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Über dieses Buch

HTML5 is here, and with it, web applications take on a power, ease, scalability, and responsiveness like never before. In this book, developers will learn how to use the latest cutting-edge HTML5 web technology—available in the most recent versions of modern browsers—to build web applications with unparalleled functionality, speed, and responsiveness.

Explains how to create real-time HTML5 applications that tap the full potential of modern browsers Provides practical, real-world examples of HTML5 features in action Shows which HTML5 features are supported in current browsers Covers all the new HTML5 APIs to get you up to speed quickly with HTML5

Inhaltsverzeichnis

Frontmatter

Chapter 1. Overview of HTML5

Abstract
This book is about HTML5 Programming. Before you can understand HTML5 programming, however, you need to take a step back and understand what HTML5 is, a bit of the history behind it, and the differences between HTML4 and HTML5.
Peter Lubbers, Brian Albers, Frank Salim

Chapter 2. Using the HTML5 Canvas API

Abstract
In this chapter, we’ll explore what you can do with the HTML5 Canvas API—a cool API that enables you to dynamically generate and render graphics, charts, images, and animation. We’ll walk you through using the basics of the rendering API to create a drawing that can scale and adjust to the browser environment. We’ll show you how to create dynamic pictures based on user input in a heatmap display. Of course, we’ll also alert you to the pitfalls of using HTML5 Canvas and share tricks to overcome them.
Peter Lubbers, Brian Albers, Frank Salim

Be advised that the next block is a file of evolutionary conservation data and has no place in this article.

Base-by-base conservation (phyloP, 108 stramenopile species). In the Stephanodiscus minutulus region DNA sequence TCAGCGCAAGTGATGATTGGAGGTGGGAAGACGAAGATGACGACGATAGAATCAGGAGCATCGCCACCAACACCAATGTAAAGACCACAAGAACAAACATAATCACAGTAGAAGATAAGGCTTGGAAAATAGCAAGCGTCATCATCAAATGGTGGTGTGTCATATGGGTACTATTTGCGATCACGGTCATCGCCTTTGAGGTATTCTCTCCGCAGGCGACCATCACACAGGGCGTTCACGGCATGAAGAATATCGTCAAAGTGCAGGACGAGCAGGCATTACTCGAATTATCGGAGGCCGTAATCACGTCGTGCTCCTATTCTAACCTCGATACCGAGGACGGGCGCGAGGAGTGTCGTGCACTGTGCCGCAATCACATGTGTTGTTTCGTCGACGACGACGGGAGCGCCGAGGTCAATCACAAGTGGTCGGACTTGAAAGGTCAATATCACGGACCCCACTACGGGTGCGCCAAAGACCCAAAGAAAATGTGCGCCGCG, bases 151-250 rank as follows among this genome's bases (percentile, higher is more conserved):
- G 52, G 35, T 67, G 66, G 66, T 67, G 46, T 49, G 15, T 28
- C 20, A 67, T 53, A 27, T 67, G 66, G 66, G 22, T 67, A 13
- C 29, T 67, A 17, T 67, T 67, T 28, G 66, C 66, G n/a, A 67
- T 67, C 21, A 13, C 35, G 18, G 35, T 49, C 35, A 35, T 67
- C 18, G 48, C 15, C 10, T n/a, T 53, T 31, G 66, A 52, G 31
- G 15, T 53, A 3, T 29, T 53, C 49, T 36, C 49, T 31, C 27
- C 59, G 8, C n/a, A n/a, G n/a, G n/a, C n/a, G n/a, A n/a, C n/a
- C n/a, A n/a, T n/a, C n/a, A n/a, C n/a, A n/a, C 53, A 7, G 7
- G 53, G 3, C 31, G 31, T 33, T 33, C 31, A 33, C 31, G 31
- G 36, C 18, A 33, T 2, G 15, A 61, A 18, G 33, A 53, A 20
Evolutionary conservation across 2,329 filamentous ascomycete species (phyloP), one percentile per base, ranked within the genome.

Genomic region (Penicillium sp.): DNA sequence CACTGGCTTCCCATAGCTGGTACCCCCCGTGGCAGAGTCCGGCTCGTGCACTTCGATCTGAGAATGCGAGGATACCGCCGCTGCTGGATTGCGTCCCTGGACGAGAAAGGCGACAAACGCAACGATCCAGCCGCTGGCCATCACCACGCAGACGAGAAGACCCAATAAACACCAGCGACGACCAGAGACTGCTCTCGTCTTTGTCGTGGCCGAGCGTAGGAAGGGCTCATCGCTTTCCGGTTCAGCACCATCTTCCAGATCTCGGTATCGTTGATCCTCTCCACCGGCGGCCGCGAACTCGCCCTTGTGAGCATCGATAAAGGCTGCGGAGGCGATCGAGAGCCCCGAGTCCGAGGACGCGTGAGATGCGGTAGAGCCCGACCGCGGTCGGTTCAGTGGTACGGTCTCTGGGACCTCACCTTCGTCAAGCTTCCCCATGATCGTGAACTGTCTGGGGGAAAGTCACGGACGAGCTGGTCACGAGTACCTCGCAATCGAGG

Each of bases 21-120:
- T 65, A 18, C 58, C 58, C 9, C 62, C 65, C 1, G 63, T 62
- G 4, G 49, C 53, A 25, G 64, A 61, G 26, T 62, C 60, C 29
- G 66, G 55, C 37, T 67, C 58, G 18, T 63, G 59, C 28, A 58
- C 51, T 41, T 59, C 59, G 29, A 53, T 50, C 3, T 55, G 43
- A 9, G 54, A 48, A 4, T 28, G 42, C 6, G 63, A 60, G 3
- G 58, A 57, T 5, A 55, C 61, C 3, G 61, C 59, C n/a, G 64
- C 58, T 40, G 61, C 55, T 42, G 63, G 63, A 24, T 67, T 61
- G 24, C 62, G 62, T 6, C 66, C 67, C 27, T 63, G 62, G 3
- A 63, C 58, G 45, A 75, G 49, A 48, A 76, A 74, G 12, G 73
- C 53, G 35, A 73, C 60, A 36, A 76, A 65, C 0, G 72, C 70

Chapter 3. Working with HTML5 Audio and Video

Abstract
In this chapter, we’ll explore what you can do with two important HTML5 elements—audio and video— and we’ll show you how they can be used to create compelling applications. The audio and video elements add new media options to HTML5 applications that allow you to use audio and video without plugins while providing a common, integrated, and scriptable API.
Peter Lubbers, Brian Albers, Frank Salim

Chapter 4. Using the HTML5 Geolocation API

Abstract
Let’s say you want to create a web application that offers discounts and special deals on running shoes in stores that your application’s users are within walking (or running) distance away from. Using the HTML5 Geolocation API, you can request users to share their location and, if they agree, you can provide them with instructions on how to get to a nearby store to pick up a new pair of shoes at a discounted rate.
Peter Lubbers, Brian Albers, Frank Salim

Chapter 5. Using the Communication APIs

Abstract
In this chapter, we’ll explore what you can do with two of the important building blocks for real-time, cross-origin communication: Cross Document Messaging and XMLHttpRequest Level 2 and we’ll show you how they can be used to create compelling applications. Both of these building blocks add new communication options to HTML5 applications and allow applications served from different domains to safely communicate with each other.